Here are your strangest rivals

The Gizmondo (2005, $ 400 or $ 229 with “Smart Adds”)

The only handheld game console of all time, as far as we know,freed by ex swedish mafia members, the Gizmondo looks pretty good on paper. Simultaneously, an MP3 player, GPS (to keep your children safe, see), texting device, Y game console, the strange digital potato feels smooth enough when you see it working. And if that $ 400 price tag seems outrageous, well, just go for a “Smart Adds” -enabled model, for almost half the cost, in exchange for seeing a few streaming ads per day, of course. (This may be the most ahead of its time aspect of this entire piece, now that we think about it.)

Launched by Tiger Telematics (unrelated to Tiger Electronics), the Gizmondo didn’t even have to wait for Nintendo to smash it; Massive promotional overspending, incredibly lax sales, and what were supposedly some pretty shady financial transactions led to a swift bankruptcy for the other Tiger in 2006. The DS may have overdone with the new features, but at least Nintendo He didn’t go out and buy a majority stake in a modeling studio just to help promote the damn thing.

digiBLAST (2005, $ 90)

One of several devices on this list that were essentially embryonic tablets, two years before Apple finally got a good shot at cracking the concept with the original iPhone, Nikko’s digiBLAST is a classic case of trying to do too much with too little. Released primarily in European markets, the strange little square was both a media player and a gaming device, allowing kids to watch (muddy) versions of their favorite TV shows on their (decidedly muddy) screen, before switching cartridges to reproduce fuzzy renditions of Rayman or Tony Hawk’s Pro Skater 4.

In Nikko’s defense, Nintendo also tried to address this video player idea back in the GBA days. (May we interest you in a sample of the GBA cut of Beginning?) But in 2005, the company had embraced the idea that its devices were first and foremost gaming machines, and the only thing that was possible, perhaps because it had seen so many other competitors come out of the race trying to be everything to all the kids. .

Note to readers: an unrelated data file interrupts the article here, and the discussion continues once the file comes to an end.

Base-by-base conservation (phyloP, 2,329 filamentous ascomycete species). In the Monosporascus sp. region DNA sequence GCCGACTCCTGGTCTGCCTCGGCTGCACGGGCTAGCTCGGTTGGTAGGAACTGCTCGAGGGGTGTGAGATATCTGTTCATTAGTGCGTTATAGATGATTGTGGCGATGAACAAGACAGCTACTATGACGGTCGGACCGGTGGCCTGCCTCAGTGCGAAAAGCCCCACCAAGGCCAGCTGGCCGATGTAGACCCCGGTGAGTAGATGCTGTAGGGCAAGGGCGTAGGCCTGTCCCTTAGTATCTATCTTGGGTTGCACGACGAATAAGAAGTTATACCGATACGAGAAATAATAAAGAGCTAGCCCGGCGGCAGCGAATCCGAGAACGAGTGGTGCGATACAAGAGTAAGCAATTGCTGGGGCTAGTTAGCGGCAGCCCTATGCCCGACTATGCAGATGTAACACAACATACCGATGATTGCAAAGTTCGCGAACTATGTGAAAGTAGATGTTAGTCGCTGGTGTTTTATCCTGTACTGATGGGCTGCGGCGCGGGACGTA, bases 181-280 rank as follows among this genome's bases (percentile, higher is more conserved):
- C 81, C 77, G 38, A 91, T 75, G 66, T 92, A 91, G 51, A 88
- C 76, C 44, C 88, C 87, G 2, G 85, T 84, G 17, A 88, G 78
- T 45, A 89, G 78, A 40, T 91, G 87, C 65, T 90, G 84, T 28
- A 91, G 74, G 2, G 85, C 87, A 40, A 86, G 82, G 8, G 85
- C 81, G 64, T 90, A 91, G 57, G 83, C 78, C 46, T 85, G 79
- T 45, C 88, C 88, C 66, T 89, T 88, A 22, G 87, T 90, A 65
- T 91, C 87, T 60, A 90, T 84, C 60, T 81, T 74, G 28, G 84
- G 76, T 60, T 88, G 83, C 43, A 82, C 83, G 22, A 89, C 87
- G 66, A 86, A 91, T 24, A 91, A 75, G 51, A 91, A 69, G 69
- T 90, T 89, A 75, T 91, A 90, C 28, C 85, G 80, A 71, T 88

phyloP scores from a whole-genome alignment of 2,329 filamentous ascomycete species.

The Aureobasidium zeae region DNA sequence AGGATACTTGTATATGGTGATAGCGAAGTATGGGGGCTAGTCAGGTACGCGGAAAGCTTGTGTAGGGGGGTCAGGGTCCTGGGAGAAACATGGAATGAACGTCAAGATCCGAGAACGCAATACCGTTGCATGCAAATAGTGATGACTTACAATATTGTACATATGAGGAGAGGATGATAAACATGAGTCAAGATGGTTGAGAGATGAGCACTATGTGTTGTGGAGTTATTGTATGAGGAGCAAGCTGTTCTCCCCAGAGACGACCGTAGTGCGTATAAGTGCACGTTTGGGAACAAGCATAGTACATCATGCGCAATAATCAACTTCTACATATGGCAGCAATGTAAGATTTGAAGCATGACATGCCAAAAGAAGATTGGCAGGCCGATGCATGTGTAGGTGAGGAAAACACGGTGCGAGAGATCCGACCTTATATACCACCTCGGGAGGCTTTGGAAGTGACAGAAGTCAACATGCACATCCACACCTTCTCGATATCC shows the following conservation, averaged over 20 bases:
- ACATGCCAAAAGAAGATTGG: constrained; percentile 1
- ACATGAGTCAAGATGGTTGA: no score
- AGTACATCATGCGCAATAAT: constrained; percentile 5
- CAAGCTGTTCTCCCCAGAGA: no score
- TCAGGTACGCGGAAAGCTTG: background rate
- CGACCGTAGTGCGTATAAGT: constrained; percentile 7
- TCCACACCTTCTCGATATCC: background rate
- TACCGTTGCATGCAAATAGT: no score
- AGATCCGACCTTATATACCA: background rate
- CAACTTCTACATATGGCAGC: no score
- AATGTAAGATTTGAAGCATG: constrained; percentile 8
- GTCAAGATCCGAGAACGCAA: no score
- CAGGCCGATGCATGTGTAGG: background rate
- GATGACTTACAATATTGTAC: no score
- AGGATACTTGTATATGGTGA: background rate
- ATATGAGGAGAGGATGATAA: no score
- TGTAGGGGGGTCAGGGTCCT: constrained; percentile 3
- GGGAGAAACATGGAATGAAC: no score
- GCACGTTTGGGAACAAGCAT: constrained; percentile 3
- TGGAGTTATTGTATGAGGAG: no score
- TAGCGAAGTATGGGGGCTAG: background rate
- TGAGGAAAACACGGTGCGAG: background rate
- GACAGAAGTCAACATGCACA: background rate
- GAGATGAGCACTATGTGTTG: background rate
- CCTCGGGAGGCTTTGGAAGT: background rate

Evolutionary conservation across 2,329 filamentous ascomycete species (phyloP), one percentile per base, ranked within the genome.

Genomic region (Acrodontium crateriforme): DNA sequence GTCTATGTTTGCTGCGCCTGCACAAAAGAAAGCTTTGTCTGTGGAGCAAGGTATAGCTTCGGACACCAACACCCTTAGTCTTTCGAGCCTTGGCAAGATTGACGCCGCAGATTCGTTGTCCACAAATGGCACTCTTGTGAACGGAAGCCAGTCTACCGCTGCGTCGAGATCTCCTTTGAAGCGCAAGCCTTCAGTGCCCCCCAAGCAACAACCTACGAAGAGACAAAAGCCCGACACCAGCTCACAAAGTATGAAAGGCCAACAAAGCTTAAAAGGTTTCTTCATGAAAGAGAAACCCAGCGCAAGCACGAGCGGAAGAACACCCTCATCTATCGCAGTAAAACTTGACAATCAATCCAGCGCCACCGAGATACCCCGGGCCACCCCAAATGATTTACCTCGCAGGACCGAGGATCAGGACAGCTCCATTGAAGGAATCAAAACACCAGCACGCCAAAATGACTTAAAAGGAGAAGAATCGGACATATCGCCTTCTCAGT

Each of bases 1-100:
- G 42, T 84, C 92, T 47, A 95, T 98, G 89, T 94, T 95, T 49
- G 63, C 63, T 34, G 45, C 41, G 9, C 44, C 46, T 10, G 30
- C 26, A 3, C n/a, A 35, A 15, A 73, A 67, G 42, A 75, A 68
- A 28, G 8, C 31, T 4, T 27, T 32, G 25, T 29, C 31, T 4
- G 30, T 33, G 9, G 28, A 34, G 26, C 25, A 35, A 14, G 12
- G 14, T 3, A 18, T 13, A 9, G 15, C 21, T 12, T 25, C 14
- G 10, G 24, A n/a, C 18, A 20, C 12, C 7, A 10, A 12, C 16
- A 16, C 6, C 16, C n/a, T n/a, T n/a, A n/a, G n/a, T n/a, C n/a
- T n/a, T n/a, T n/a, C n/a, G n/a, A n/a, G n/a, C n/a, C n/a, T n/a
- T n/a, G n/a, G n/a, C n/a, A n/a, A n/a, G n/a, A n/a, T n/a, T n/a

Caanoo (2010, $ 150)

Throughout this history, we have focused primarily on the role that Nintendo’s software library has played in driving sales of portable devices. Well we’ve finally come up with a system that can what’s more Take advantage of all Mario’s hard work, through the magic of, uh, stealing. (Or emulation, if you want to be specific). Launched by GamePark Holdings of South Korea, the Caanoo was one of the few notebooks to hit the market during the DS era that distinguished itself by being open source, meaning anyone could write software for them, without worrying about getting certified. from Nintendo or anyone else. These boxes, which included the Dingoo and later Pandora, were essentially little laptops that anyone could program. And what they were usually programmed to do was play old NES, SNES, Game Boy, and Genesis games, because honestly why wouldn’t you?

The Caanoo itself didn’t last long, but open source handheld platforms have only accelerated in interest, despite what Nintendo, notorious for its intolerance of anyone who fucks with its copyrights, would probably prefer. (God only knows what they do with it Arduboy, an Arduino-powered riff on Nintendo’s most famous handheld that is about the size of a credit card).


Source link